State files human rights complaint against Amazon, alleges discrimination of pregnant workers and workers with disabilities

Delivery vans in loading lot area
On Wednesday, Gov. Kathy Hochul announced that the state Division of Human Rights filed a complaint against Amazon alleging the company of discriminating against pregnant workers and workers with disabilities by denying them reasonable accommodations. 
Photo courtesy Amazon

A busy year for Amazon executives in New York — amid the Staten Island warehouse’s recent unionization efforts — got even busier thanks to a new complaint from the state’s human rights division.

On Wednesday, Gov. Kathy Hochul announced that the New York State Division of Human Rights filed a complaint against the multinational giant alleging the company of discriminating against pregnant workers and workers with disabilities by denying them reasonable accommodations as well as forcing them to take an unpaid leave of absence rather than allowing them to work with a reasonable accommodation. 

Citing the complaint of one pregnant New York-based Amazon worker, a pregnant worker requested and was approved to receive a reasonable accommodation to avoid lifting packages more than 25 pounds. However, the worksite manager refused to follow the accommodation — forcing the worker to continue lifting heavy packages.

According to officials on the state’s human rights team, despite internal complaints being raised about the lack of accommodation, Amazon took no action to ensure the needed change was carried out and the pregnant worker suffered an injury while lifting heavy packages. The worker required further accommodations as a result of the injury, but again, Amazon allegedly denied the request and forced the pregnant worker into indefinite unpaid leave.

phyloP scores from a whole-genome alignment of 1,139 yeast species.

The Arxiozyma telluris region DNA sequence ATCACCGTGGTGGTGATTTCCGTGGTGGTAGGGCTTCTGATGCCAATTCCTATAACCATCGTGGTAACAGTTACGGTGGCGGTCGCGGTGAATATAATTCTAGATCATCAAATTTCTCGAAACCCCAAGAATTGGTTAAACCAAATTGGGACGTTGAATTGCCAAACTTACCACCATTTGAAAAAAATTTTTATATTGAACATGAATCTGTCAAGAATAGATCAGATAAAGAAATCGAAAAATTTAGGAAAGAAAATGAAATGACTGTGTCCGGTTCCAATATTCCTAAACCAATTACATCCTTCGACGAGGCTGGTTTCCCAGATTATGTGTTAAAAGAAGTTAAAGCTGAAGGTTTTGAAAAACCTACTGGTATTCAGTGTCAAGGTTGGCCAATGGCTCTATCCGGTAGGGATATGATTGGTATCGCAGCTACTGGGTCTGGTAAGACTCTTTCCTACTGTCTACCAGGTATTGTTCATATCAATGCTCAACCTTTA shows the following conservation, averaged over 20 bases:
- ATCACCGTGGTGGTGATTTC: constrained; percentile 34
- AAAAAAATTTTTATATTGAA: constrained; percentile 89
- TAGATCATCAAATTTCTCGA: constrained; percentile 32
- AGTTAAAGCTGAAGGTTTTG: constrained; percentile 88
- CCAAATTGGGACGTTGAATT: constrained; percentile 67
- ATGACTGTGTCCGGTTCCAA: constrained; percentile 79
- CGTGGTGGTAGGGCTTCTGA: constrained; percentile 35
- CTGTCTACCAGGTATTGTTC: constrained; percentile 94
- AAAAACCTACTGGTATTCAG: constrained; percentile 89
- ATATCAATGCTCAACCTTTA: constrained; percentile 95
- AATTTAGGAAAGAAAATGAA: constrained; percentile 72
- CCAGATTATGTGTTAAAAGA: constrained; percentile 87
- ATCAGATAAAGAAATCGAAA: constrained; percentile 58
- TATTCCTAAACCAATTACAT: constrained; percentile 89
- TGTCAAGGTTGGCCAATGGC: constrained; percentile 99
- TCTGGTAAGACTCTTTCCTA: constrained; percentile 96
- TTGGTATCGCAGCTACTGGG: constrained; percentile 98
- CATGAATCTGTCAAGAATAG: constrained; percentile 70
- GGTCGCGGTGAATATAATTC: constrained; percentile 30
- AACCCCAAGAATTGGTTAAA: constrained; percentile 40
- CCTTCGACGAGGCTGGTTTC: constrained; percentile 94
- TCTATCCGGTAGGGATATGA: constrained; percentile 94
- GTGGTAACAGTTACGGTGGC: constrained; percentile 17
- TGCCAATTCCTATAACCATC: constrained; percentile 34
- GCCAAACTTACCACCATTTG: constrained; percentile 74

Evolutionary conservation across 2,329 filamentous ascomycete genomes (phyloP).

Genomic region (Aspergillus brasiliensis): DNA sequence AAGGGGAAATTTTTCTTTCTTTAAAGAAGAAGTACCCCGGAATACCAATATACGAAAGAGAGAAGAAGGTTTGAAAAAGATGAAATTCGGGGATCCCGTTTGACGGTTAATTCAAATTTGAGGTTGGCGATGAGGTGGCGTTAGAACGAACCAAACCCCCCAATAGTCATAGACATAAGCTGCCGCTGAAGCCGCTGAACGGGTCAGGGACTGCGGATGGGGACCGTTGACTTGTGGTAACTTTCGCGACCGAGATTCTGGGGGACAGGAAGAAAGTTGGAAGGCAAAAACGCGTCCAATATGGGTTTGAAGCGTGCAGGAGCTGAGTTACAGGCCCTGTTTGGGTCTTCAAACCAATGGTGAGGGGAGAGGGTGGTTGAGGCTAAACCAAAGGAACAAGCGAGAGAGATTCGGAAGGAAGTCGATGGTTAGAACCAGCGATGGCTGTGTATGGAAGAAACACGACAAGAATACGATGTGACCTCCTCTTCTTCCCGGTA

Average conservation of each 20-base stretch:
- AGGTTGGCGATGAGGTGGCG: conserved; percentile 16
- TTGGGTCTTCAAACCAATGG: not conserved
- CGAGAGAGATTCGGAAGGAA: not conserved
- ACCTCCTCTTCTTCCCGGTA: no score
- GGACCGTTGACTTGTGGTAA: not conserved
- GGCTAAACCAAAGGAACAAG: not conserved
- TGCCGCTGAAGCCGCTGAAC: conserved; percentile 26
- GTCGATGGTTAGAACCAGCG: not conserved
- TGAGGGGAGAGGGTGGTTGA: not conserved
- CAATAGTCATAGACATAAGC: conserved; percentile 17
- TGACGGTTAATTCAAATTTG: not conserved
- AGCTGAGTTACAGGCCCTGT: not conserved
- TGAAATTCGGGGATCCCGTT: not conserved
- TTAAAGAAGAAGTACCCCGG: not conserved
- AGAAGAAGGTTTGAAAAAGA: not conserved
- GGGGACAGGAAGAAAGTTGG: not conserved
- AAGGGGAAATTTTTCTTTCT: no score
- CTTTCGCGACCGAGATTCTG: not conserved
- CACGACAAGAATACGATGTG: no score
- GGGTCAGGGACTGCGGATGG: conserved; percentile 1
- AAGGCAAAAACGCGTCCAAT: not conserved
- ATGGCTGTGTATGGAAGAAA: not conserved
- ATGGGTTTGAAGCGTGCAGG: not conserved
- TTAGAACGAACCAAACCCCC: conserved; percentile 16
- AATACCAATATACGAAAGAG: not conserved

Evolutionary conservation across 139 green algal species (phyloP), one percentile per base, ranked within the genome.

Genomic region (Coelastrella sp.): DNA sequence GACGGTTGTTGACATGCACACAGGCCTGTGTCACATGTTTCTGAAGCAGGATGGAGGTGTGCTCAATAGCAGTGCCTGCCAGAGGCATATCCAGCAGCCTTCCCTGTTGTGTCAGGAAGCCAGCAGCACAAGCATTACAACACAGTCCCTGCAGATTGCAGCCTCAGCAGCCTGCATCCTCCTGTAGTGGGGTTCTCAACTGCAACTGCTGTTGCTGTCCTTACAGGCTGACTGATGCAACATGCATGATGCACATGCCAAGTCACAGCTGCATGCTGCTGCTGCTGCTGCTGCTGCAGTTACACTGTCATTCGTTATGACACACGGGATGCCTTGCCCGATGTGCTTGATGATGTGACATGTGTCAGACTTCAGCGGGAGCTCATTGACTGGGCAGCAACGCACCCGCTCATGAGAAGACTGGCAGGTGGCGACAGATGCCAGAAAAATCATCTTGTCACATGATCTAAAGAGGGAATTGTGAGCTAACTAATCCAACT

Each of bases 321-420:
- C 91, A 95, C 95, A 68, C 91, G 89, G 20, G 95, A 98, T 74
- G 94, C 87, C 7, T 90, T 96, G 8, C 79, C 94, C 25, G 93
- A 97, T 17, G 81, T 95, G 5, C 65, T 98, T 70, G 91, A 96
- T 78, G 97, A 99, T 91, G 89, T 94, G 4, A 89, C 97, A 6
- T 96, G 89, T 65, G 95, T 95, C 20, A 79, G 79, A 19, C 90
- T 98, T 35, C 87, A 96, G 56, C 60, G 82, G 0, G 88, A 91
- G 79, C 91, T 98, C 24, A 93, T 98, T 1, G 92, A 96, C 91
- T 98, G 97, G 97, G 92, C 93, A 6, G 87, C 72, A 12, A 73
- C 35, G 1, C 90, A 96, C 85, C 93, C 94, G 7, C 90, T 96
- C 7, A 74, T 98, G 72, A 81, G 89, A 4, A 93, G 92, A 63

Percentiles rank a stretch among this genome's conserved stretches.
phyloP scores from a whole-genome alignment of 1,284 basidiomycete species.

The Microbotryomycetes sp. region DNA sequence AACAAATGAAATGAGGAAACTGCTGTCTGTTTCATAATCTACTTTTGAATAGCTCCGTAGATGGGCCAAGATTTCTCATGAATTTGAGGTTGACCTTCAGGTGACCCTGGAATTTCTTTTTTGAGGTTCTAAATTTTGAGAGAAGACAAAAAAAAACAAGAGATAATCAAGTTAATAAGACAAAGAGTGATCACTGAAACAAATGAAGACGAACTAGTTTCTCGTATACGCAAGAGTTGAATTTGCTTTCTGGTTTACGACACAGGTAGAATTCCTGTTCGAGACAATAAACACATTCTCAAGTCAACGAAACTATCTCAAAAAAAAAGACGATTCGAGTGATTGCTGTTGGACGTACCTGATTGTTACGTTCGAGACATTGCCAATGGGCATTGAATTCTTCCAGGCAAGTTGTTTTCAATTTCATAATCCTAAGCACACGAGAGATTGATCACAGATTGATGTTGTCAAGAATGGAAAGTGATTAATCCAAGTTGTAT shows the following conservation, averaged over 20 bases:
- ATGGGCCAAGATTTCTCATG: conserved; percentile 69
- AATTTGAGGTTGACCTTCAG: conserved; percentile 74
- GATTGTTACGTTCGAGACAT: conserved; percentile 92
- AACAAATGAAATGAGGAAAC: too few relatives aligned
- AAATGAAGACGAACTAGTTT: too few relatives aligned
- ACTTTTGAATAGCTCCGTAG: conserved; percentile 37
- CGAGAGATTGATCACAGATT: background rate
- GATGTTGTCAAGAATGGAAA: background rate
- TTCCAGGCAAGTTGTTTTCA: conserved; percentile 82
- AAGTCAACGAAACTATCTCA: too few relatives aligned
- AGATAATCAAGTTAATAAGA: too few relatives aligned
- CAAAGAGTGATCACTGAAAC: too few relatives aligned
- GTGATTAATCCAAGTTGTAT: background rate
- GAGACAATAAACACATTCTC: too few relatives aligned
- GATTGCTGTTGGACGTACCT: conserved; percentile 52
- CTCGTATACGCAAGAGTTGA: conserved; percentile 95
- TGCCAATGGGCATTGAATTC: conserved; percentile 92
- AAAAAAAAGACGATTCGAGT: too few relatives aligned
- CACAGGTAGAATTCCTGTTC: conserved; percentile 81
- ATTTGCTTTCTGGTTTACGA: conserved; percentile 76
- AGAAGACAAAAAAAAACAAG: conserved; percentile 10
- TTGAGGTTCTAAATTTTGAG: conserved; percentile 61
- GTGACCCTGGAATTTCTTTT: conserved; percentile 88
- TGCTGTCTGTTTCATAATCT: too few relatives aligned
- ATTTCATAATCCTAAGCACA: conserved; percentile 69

The New York State Human Rights Law requires that all employers, upon request, reasonably accommodate workers with disabilities or pregnancy-related conditions, including modification of job duties that allow an employee to perform the essential functions of their jobs.  

This can include modification of job duties that allow an employee to perform the essential functions of their jobs. Amazon, which operates 23 worksites — including 17 hubs/sites in the Bronx and more than 39,000 workers across New York state — employs in-house “Accommodation Consultants” to evaluate such requests and recommend appropriate action.

The state alleges that Amazon’s policy of allowing worksite managers to override the recommendations made by the Accommodations Consultant has caused Amazon employees to be denied reasonable accommodations for their disabilities and pregnancy-related conditions.  

“Since the 1970s — years before the Americans with Disabilities Act — New York State has prohibited discrimination against pregnant employees in the workplace. The Division will work to ensure that everyone in our state is fully afforded the rights and dignities that the law requires,” said Division of Human Rights Deputy Commissioner for Enforcement Melissa Franco. 

The Bronx Times sent an inquiry to Amazon for comment and are awaiting response.

Reach Robbie Sequeira at rsequeira@schnepsmedia.com or (718) 260-4599. For more coverage, follow us on Twitter, Facebook and Instagram @bronxtimes

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